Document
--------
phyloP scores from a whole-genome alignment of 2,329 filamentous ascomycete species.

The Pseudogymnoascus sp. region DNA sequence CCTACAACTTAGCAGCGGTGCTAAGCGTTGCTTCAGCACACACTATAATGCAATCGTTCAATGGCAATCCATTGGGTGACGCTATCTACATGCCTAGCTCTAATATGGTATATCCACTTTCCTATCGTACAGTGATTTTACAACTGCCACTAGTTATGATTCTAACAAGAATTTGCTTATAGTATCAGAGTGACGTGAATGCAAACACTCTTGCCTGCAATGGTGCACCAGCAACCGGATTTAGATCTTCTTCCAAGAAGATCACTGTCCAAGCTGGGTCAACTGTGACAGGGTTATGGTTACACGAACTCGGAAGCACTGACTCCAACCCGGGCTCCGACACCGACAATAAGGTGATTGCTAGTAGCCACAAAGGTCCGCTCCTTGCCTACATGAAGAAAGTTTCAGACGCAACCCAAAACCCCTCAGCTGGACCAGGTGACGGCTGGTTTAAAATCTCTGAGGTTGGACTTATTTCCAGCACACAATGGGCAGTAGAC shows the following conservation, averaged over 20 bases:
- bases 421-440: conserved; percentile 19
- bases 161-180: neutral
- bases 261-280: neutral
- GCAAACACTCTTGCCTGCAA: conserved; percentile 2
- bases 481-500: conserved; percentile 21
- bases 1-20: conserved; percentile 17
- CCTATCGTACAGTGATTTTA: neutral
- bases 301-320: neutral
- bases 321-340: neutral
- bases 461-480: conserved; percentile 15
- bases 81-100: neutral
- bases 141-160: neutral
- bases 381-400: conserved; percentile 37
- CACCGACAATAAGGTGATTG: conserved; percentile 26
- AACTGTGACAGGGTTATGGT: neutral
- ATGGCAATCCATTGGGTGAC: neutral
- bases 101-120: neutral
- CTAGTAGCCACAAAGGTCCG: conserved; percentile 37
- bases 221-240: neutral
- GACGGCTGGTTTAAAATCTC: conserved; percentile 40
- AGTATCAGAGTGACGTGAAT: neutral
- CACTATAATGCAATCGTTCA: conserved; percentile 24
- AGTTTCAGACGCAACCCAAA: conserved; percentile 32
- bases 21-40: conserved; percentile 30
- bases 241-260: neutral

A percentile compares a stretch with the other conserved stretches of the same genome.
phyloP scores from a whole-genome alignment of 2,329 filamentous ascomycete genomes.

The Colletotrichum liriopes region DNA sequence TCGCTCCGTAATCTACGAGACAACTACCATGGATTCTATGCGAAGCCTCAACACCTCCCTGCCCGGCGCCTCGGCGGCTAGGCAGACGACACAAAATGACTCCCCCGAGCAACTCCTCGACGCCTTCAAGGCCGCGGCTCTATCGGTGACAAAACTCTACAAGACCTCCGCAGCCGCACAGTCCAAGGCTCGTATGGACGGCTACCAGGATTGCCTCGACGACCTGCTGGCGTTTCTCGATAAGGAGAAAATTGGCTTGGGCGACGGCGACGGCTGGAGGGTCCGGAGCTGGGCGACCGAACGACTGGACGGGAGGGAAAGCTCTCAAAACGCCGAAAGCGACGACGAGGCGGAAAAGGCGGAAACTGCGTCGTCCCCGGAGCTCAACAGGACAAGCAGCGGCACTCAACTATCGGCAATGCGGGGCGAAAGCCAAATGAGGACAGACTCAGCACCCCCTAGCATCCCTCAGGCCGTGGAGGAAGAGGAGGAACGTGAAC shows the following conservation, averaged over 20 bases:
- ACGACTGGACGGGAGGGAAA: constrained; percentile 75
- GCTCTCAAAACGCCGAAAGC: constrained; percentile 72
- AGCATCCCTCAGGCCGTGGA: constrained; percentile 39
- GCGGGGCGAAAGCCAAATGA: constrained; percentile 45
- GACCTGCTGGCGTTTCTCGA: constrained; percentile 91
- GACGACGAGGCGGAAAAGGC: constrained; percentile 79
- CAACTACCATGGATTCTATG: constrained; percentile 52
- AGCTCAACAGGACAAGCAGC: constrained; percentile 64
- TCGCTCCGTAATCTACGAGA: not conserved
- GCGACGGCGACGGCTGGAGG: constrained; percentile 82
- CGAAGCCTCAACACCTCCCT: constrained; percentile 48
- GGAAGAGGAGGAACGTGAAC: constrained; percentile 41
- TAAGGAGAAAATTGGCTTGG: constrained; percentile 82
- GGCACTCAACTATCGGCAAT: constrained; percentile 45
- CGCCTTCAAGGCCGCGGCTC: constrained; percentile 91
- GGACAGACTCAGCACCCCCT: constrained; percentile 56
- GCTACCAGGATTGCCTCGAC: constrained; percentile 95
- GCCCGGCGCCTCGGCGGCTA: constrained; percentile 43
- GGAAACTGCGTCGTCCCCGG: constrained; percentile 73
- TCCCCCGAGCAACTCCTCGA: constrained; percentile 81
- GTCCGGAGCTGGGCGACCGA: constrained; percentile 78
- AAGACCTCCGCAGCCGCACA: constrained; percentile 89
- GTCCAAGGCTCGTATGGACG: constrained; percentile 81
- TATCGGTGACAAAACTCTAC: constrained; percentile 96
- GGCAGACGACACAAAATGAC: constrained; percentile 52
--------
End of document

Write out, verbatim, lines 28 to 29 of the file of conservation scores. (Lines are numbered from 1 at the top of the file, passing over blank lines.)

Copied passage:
A percentile compares a stretch with the other conserved stretches of the same genome.
phyloP scores from a whole-genome alignment of 2,329 filamentous ascomycete genomes.